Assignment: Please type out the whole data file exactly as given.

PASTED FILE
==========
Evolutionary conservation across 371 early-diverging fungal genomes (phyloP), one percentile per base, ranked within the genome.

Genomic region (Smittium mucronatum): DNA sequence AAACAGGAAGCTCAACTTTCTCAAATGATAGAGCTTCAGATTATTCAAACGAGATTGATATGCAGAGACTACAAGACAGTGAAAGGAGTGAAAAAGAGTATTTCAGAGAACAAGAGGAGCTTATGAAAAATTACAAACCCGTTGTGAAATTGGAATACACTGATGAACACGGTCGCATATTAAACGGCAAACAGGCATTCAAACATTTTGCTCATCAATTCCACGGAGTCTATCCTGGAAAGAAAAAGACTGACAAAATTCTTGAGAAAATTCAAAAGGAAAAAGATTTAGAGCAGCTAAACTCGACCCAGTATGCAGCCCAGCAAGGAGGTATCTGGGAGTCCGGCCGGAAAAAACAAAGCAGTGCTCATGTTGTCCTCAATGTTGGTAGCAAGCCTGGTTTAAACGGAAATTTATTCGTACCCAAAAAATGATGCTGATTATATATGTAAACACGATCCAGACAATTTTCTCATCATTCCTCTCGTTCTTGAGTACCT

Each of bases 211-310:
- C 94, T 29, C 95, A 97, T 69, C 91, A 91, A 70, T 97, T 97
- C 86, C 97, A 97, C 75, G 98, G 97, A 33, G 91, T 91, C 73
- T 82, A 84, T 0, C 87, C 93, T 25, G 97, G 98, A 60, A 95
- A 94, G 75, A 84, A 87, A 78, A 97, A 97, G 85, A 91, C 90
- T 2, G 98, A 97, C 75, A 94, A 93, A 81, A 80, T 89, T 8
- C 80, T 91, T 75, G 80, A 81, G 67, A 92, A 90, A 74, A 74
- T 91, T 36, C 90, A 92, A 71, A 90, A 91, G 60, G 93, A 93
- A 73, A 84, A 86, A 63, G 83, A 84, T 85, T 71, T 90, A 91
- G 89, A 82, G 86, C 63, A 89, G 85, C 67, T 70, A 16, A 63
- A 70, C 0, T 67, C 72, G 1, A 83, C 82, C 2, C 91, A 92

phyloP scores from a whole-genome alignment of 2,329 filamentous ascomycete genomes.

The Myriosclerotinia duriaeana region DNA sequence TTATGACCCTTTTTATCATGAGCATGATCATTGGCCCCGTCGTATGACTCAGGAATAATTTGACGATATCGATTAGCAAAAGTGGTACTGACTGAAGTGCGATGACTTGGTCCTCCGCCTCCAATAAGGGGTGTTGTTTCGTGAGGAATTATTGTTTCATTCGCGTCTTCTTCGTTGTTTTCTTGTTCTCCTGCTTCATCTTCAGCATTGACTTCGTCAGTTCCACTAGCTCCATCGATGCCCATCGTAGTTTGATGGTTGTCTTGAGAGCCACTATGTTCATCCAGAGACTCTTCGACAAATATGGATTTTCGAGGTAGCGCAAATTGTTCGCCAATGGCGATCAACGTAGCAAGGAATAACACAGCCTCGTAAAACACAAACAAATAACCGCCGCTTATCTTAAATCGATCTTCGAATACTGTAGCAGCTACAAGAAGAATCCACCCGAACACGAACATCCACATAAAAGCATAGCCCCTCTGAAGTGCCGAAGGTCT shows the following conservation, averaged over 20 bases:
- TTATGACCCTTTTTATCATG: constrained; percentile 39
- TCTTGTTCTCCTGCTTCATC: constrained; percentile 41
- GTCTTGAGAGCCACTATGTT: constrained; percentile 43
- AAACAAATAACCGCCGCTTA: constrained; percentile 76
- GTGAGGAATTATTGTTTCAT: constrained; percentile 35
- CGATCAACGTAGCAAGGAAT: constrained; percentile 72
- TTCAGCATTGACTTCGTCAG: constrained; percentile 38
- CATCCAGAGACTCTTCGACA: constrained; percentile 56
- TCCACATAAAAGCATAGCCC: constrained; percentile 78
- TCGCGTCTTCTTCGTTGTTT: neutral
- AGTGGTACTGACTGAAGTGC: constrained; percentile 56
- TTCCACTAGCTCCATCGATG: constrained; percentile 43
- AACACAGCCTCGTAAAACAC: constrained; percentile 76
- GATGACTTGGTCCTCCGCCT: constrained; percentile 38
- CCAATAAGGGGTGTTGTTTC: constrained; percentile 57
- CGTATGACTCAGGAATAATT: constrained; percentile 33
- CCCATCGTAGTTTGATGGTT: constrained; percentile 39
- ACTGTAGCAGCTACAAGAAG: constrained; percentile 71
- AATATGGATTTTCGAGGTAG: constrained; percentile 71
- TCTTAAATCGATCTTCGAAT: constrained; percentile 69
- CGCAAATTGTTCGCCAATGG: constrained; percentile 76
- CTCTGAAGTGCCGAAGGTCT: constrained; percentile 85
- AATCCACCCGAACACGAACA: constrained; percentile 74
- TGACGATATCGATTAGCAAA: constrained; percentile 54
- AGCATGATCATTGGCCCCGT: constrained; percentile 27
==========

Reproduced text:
Evolutionary conservation across 371 early-diverging fungal genomes (phyloP), one percentile per base, ranked within the genome.

Genomic region (Smittium mucronatum): DNA sequence AAACAGGAAGCTCAACTTTCTCAAATGATAGAGCTTCAGATTATTCAAACGAGATTGATATGCAGAGACTACAAGACAGTGAAAGGAGTGAAAAAGAGTATTTCAGAGAACAAGAGGAGCTTATGAAAAATTACAAACCCGTTGTGAAATTGGAATACACTGATGAACACGGTCGCATATTAAACGGCAAACAGGCATTCAAACATTTTGCTCATCAATTCCACGGAGTCTATCCTGGAAAGAAAAAGACTGACAAAATTCTTGAGAAAATTCAAAAGGAAAAAGATTTAGAGCAGCTAAACTCGACCCAGTATGCAGCCCAGCAAGGAGGTATCTGGGAGTCCGGCCGGAAAAAACAAAGCAGTGCTCATGTTGTCCTCAATGTTGGTAGCAAGCCTGGTTTAAACGGAAATTTATTCGTACCCAAAAAATGATGCTGATTATATATGTAAACACGATCCAGACAATTTTCTCATCATTCCTCTCGTTCTTGAGTACCT

Each of bases 211-310:
- C 94, T 29, C 95, A 97, T 69, C 91, A 91, A 70, T 97, T 97
- C 86, C 97, A 97, C 75, G 98, G 97, A 33, G 91, T 91, C 73
- T 82, A 84, T 0, C 87, C 93, T 25, G 97, G 98, A 60, A 95
- A 94, G 75, A 84, A 87, A 78, A 97, A 97, G 85, A 91, C 90
- T 2, G 98, A 97, C 75, A 94, A 93, A 81, A 80, T 89, T 8
- C 80, T 91, T 75, G 80, A 81, G 67, A 92, A 90, A 74, A 74
- T 91, T 36, C 90, A 92, A 71, A 90, A 91, G 60, G 93, A 93
- A 73, A 84, A 86, A 63, G 83, A 84, T 85, T 71, T 90, A 91
- G 89, A 82, G 86, C 63, A 89, G 85, C 67, T 70, A 16, A 63
- A 70, C 0, T 67, C 72, G 1, A 83, C 82, C 2, C 91, A 92

phyloP scores from a whole-genome alignment of 2,329 filamentous ascomycete genomes.

The Myriosclerotinia duriaeana region DNA sequence TTATGACCCTTTTTATCATGAGCATGATCATTGGCCCCGTCGTATGACTCAGGAATAATTTGACGATATCGATTAGCAAAAGTGGTACTGACTGAAGTGCGATGACTTGGTCCTCCGCCTCCAATAAGGGGTGTTGTTTCGTGAGGAATTATTGTTTCATTCGCGTCTTCTTCGTTGTTTTCTTGTTCTCCTGCTTCATCTTCAGCATTGACTTCGTCAGTTCCACTAGCTCCATCGATGCCCATCGTAGTTTGATGGTTGTCTTGAGAGCCACTATGTTCATCCAGAGACTCTTCGACAAATATGGATTTTCGAGGTAGCGCAAATTGTTCGCCAATGGCGATCAACGTAGCAAGGAATAACACAGCCTCGTAAAACACAAACAAATAACCGCCGCTTATCTTAAATCGATCTTCGAATACTGTAGCAGCTACAAGAAGAATCCACCCGAACACGAACATCCACATAAAAGCATAGCCCCTCTGAAGTGCCGAAGGTCT shows the following conservation, averaged over 20 bases:
- TTATGACCCTTTTTATCATG: constrained; percentile 39
- TCTTGTTCTCCTGCTTCATC: constrained; percentile 41
- GTCTTGAGAGCCACTATGTT: constrained; percentile 43
- AAACAAATAACCGCCGCTTA: constrained; percentile 76
- GTGAGGAATTATTGTTTCAT: constrained; percentile 35
- CGATCAACGTAGCAAGGAAT: constrained; percentile 72
- TTCAGCATTGACTTCGTCAG: constrained; percentile 38
- CATCCAGAGACTCTTCGACA: constrained; percentile 56
- TCCACATAAAAGCATAGCCC: constrained; percentile 78
- TCGCGTCTTCTTCGTTGTTT: neutral
- AGTGGTACTGACTGAAGTGC: constrained; percentile 56
- TTCCACTAGCTCCATCGATG: constrained; percentile 43
- AACACAGCCTCGTAAAACAC: constrained; percentile 76
- GATGACTTGGTCCTCCGCCT: constrained; percentile 38
- CCAATAAGGGGTGTTGTTTC: constrained; percentile 57
- CGTATGACTCAGGAATAATT: constrained; percentile 33
- CCCATCGTAGTTTGATGGTT: constrained; percentile 39
- ACTGTAGCAGCTACAAGAAG: constrained; percentile 71
- AATATGGATTTTCGAGGTAG: constrained; percentile 71
- TCTTAAATCGATCTTCGAAT: constrained; percentile 69
- CGCAAATTGTTCGCCAATGG: constrained; percentile 76
- CTCTGAAGTGCCGAAGGTCT: constrained; percentile 85
- AATCCACCCGAACACGAACA: constrained; percentile 74
- TGACGATATCGATTAGCAAA: constrained; percentile 54
- AGCATGATCATTGGCCCCGT: constrained; percentile 27